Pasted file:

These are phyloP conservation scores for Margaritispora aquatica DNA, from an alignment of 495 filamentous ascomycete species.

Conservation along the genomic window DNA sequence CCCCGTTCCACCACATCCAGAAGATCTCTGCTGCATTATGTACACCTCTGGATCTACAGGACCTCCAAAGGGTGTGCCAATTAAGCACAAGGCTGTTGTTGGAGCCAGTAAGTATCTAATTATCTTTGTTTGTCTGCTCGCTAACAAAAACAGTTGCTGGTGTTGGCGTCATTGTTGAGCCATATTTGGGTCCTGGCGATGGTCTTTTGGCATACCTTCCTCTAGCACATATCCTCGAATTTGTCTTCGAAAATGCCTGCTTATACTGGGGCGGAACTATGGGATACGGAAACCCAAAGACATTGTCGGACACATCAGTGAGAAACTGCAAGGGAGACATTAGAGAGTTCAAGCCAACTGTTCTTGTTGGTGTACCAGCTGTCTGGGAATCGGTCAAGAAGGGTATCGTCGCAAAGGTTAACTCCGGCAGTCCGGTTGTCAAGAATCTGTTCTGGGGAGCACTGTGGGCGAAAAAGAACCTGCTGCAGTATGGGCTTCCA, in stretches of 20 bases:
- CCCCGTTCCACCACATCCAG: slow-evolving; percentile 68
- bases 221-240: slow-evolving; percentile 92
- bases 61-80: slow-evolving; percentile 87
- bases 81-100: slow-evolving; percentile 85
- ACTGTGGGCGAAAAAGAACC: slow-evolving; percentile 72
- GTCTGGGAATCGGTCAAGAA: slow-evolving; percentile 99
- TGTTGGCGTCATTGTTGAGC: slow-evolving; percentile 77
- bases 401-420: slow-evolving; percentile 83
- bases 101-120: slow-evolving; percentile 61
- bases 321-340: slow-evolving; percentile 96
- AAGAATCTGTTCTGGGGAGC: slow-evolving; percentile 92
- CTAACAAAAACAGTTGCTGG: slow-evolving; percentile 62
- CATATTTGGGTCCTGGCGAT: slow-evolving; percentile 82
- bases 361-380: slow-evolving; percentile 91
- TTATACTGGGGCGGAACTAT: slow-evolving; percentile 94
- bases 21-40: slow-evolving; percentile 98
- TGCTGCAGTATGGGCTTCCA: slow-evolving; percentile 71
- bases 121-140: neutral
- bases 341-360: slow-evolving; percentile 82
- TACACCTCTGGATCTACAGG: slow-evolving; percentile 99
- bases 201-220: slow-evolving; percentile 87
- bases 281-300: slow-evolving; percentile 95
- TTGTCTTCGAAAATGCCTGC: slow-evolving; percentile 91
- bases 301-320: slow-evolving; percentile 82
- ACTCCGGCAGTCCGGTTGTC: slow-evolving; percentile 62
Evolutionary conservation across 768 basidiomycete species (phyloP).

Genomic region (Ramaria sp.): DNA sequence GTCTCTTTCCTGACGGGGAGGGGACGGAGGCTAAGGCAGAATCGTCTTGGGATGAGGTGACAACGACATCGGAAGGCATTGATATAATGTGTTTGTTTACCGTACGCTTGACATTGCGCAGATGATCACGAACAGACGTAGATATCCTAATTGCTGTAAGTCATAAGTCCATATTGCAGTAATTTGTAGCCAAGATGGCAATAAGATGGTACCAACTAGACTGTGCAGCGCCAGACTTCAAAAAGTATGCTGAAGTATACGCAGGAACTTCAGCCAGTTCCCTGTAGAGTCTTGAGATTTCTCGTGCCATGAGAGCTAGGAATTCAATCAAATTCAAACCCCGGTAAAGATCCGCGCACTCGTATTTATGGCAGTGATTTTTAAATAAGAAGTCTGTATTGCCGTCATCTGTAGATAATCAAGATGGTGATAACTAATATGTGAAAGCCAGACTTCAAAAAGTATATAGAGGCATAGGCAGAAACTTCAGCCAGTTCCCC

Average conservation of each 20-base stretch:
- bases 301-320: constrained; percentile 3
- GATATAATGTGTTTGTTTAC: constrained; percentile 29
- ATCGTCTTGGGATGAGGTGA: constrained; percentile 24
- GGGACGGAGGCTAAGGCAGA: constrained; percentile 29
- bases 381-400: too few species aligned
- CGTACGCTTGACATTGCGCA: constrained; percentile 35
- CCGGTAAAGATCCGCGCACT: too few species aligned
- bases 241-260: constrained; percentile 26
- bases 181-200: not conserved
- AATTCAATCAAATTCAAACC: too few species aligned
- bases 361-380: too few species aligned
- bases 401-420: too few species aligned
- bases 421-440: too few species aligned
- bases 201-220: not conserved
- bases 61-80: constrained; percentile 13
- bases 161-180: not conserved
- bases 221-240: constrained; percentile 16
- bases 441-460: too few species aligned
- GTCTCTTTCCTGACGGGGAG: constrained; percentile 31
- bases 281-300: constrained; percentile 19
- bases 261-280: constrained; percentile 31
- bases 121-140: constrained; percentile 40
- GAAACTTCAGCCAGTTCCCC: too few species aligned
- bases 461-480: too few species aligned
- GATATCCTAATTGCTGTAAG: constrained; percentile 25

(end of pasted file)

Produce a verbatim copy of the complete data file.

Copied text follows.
These are phyloP conservation scores for Margaritispora aquatica DNA, from an alignment of 495 filamentous ascomycete species.

Conservation along the genomic window DNA sequence CCCCGTTCCACCACATCCAGAAGATCTCTGCTGCATTATGTACACCTCTGGATCTACAGGACCTCCAAAGGGTGTGCCAATTAAGCACAAGGCTGTTGTTGGAGCCAGTAAGTATCTAATTATCTTTGTTTGTCTGCTCGCTAACAAAAACAGTTGCTGGTGTTGGCGTCATTGTTGAGCCATATTTGGGTCCTGGCGATGGTCTTTTGGCATACCTTCCTCTAGCACATATCCTCGAATTTGTCTTCGAAAATGCCTGCTTATACTGGGGCGGAACTATGGGATACGGAAACCCAAAGACATTGTCGGACACATCAGTGAGAAACTGCAAGGGAGACATTAGAGAGTTCAAGCCAACTGTTCTTGTTGGTGTACCAGCTGTCTGGGAATCGGTCAAGAAGGGTATCGTCGCAAAGGTTAACTCCGGCAGTCCGGTTGTCAAGAATCTGTTCTGGGGAGCACTGTGGGCGAAAAAGAACCTGCTGCAGTATGGGCTTCCA, in stretches of 20 bases:
- CCCCGTTCCACCACATCCAG: slow-evolving; percentile 68
- bases 221-240: slow-evolving; percentile 92
- bases 61-80: slow-evolving; percentile 87
- bases 81-100: slow-evolving; percentile 85
- ACTGTGGGCGAAAAAGAACC: slow-evolving; percentile 72
- GTCTGGGAATCGGTCAAGAA: slow-evolving; percentile 99
- TGTTGGCGTCATTGTTGAGC: slow-evolving; percentile 77
- bases 401-420: slow-evolving; percentile 83
- bases 101-120: slow-evolving; percentile 61
- bases 321-340: slow-evolving; percentile 96
- AAGAATCTGTTCTGGGGAGC: slow-evolving; percentile 92
- CTAACAAAAACAGTTGCTGG: slow-evolving; percentile 62
- CATATTTGGGTCCTGGCGAT: slow-evolving; percentile 82
- bases 361-380: slow-evolving; percentile 91
- TTATACTGGGGCGGAACTAT: slow-evolving; percentile 94
- bases 21-40: slow-evolving; percentile 98
- TGCTGCAGTATGGGCTTCCA: slow-evolving; percentile 71
- bases 121-140: neutral
- bases 341-360: slow-evolving; percentile 82
- TACACCTCTGGATCTACAGG: slow-evolving; percentile 99
- bases 201-220: slow-evolving; percentile 87
- bases 281-300: slow-evolving; percentile 95
- TTGTCTTCGAAAATGCCTGC: slow-evolving; percentile 91
- bases 301-320: slow-evolving; percentile 82
- ACTCCGGCAGTCCGGTTGTC: slow-evolving; percentile 62
Evolutionary conservation across 768 basidiomycete species (phyloP).

Genomic region (Ramaria sp.): DNA sequence GTCTCTTTCCTGACGGGGAGGGGACGGAGGCTAAGGCAGAATCGTCTTGGGATGAGGTGACAACGACATCGGAAGGCATTGATATAATGTGTTTGTTTACCGTACGCTTGACATTGCGCAGATGATCACGAACAGACGTAGATATCCTAATTGCTGTAAGTCATAAGTCCATATTGCAGTAATTTGTAGCCAAGATGGCAATAAGATGGTACCAACTAGACTGTGCAGCGCCAGACTTCAAAAAGTATGCTGAAGTATACGCAGGAACTTCAGCCAGTTCCCTGTAGAGTCTTGAGATTTCTCGTGCCATGAGAGCTAGGAATTCAATCAAATTCAAACCCCGGTAAAGATCCGCGCACTCGTATTTATGGCAGTGATTTTTAAATAAGAAGTCTGTATTGCCGTCATCTGTAGATAATCAAGATGGTGATAACTAATATGTGAAAGCCAGACTTCAAAAAGTATATAGAGGCATAGGCAGAAACTTCAGCCAGTTCCCC

Average conservation of each 20-base stretch:
- bases 301-320: constrained; percentile 3
- GATATAATGTGTTTGTTTAC: constrained; percentile 29
- ATCGTCTTGGGATGAGGTGA: constrained; percentile 24
- GGGACGGAGGCTAAGGCAGA: constrained; percentile 29
- bases 381-400: too few species aligned
- CGTACGCTTGACATTGCGCA: constrained; percentile 35
- CCGGTAAAGATCCGCGCACT: too few species aligned
- bases 241-260: constrained; percentile 26
- bases 181-200: not conserved
- AATTCAATCAAATTCAAACC: too few species aligned
- bases 361-380: too few species aligned
- bases 401-420: too few species aligned
- bases 421-440: too few species aligned
- bases 201-220: not conserved
- bases 61-80: constrained; percentile 13
- bases 161-180: not conserved
- bases 221-240: constrained; percentile 16
- bases 441-460: too few species aligned
- GTCTCTTTCCTGACGGGGAG: constrained; percentile 31
- bases 281-300: constrained; percentile 19
- bases 261-280: constrained; percentile 31
- bases 121-140: constrained; percentile 40
- GAAACTTCAGCCAGTTCCCC: too few species aligned
- bases 461-480: too few species aligned
- GATATCCTAATTGCTGTAAG: constrained; percentile 25